Photo reportage from the exhibition 'Mostly in Memories' by Maryliis Teinfeldt-Grins at the Estonian Museum of Applied Art and Design

March 19, 2024
Author Echo Gone Wrong

Until May 5, the gallery of the Estonian Museum of Applied Art and Design will host the exhibition “Suuremjault mälestustes” (Mostly in Memories) by textile and installation artist Maryliis Teinfeldt-Grins. The exhibition features a meeting of poetic imagery from the artist’s debut poetry collection, “Kivi alla kükakille” (Crouching Under a Stone), and stories of longing rendered in embroidery.

The exhibition is centred around the theme of loss – originating from something that has been irrevocably lost and cannot ever be recaptured, as it begins to take shape from the moment of disappearance. This void, paradoxically, can be filled only by a sense of boundless nostalgia and longing.

“I am mainly interested in the power dynamics between humans and the natural landscape. In Estonia, five different kinds of landscape can be observed. Every new position of power in society is also reflected in the landscape. I am fascinated by what humans do in landscapes, how they interact with them, what they find beautiful,” says Teinfeldt-Grins.

The exhibition showcases a series of embroidered landscape memories – places that have taken shape only in the artist’s memories. The exhibition features two works, the large-format “Military Base” and “Apartment”, that hold particular significance for the artist. Both are bird’s-eye views of Ridaküla village in Kadrina municipality.

“Most of my works are inspired by the landscapes in this area. I was particularly pleased to exhibit ‘Military Base’ at the last textile art biennial in Riga, and ‘Apartment’ is part of the ETDM’s collection. Although it has been in the museum’s collection for several years, this is the first time the museum has exhibited it in their space. I have been looking forward to this!” says Teinfeldt-Grins.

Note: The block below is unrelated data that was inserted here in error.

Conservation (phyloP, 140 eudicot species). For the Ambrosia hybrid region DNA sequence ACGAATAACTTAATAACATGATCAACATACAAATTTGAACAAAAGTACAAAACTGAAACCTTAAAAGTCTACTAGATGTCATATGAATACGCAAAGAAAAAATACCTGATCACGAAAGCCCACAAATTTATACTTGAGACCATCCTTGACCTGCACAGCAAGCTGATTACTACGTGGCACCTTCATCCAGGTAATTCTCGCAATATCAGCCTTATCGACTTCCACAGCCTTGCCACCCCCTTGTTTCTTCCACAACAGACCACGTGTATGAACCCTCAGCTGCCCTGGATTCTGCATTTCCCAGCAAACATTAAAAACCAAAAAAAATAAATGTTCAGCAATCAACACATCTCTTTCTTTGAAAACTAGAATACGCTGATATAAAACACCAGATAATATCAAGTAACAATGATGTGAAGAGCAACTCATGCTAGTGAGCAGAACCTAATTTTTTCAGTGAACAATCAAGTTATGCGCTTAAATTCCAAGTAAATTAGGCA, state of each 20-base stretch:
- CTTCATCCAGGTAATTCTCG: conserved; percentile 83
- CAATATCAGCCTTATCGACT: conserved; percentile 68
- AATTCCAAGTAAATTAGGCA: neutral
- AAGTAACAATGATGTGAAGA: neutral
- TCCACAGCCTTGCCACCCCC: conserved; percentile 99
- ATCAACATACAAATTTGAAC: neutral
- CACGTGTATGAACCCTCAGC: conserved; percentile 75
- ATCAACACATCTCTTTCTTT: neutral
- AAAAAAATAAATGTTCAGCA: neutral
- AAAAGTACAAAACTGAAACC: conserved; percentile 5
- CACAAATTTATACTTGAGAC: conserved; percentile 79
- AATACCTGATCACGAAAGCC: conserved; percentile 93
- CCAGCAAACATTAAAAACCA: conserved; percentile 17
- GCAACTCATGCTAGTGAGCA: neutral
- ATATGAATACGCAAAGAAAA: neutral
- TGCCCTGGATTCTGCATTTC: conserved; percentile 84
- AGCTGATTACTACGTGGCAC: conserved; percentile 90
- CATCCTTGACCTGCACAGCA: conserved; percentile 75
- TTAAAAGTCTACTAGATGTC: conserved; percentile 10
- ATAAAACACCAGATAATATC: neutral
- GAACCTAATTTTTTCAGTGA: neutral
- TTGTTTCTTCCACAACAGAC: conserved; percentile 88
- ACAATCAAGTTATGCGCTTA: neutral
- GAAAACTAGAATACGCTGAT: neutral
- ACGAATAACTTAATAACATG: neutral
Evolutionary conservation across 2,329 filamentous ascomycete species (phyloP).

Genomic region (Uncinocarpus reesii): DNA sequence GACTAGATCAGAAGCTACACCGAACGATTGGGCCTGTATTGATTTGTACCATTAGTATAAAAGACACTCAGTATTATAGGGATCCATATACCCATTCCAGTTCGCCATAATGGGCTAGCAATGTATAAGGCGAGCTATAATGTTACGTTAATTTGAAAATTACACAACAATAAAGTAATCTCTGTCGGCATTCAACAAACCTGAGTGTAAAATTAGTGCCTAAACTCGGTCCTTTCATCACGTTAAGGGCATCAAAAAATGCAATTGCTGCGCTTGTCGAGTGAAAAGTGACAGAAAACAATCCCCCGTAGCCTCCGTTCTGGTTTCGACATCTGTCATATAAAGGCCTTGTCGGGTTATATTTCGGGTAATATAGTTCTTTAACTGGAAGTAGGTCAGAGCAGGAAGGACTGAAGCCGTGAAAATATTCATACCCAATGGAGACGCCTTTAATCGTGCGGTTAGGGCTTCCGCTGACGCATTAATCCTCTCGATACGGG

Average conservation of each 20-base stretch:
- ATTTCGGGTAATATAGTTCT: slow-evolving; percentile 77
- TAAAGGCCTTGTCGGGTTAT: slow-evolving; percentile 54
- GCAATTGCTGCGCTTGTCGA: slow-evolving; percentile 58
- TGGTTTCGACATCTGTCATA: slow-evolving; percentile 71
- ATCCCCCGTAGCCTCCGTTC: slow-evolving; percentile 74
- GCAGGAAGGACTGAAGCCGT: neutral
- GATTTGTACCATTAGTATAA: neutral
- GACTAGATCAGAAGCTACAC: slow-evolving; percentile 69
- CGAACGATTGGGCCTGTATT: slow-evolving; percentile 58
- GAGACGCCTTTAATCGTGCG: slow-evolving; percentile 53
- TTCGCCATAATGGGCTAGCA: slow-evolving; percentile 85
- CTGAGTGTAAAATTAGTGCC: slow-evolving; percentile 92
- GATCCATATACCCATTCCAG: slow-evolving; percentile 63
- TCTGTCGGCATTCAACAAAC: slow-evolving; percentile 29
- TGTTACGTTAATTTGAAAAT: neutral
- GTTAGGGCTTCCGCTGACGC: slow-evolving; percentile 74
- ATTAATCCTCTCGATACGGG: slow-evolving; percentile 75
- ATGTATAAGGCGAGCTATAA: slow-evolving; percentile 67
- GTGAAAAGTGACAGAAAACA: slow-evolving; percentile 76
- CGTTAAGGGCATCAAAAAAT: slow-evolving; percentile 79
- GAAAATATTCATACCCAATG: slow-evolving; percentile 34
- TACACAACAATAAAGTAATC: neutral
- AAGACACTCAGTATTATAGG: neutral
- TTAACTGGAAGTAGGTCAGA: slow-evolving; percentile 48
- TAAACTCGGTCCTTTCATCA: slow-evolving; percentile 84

In creating these works, the artist was inspired by French historian and philosopher Michel de Certeau’s concept of récits d’espace, or spatial stories, where landscape and narrative meet. Each story is a traveller’s tale – a spatial practice that traverses different places within a landscape.

The artist says she was led to the technique of punch needle embroidery for very practical reasons. “I started my series of landscape memories, as I like to call my embroideries, during my fourth year at the Pallas University of Applied Sciences,” recalls Teinfeldt-Grins, who began writing her thesis and creating her artwork on the day that widespread Covid restrictions were imposed.

“The shops were closed, and I couldn’t work at school. I started with what I had at the moment, which seemed suitable for my goals. I really needed to express these ideas, so I decided to let them out through my embroidery. That year, during the first year of restrictions, I completed one piece. Now, with the opening of this exhibition, I am extremely pleased to note that this chapter has finally come to a close. I’ve managed to stitch all those landscape images out of my system, freeing me up to explore new creative directions,” says Teinfeldt-Grins, whose work has been attracting attention for a long time but is being exhibited for the first time this year in solo exhibitions in Tallinn.

In addition to the ETDM, Teinfeldt-Grins’ works can also be seen at Tütar Gallery in Tallinn this February.

The works exhibited at the ETDM are a selection from those presented last year at the Võru County Cultural House.

The exhibition is accompanied by an audience programme, which includes a punch needle workshop and a poetry evening on 8 March. The poetry collection “Kivi alla kükakille” is also available for sale in the museum shop.

Maryliis Teinfeldt-Grins (born 1993) is an artist who tells stories of longing through landscape imagery. Her work combines embroidery, photography, tapestry, drawing and dialect poetry.

Teinfeldt-Grins graduated with a BA in Textile from Tartu Art College in 2015 and furthered her education at the Art Academy of Latvia’s Department of Textile Art. She continued her studies in the Contemporary Art programme at the Estonian Academy of Arts (MA, 2022). She has been recognised with several Estonian art awards: the Eduard Wiiralt Scholarship (2019) and the Adamson-Eric Scholarship (2021). She has also received literary awards, including being a laureate of the Prima Vista literary festival’s First Step Award and the main prize winner of the Hendrik Adamson dialect poetry competition. In 2019, she received the Young Textile Artist of the Year Award from the Estonian Textile Artists’ Association. Her works are part of the collection at the Estonian Museum of Applied Art and Design and have won awards in public art competitions (Pärnu Riigimaja). She is a member of the Estonian Textile Artists’ Association and the Estonian Artists’ Association.

Graphic design: Else Mare Lagerspetz
Videography: Red Serberth OÜ
Supported by: Cultural Endowment of Estonia, Tütar Gallery

Photography: Hedi Jaansoo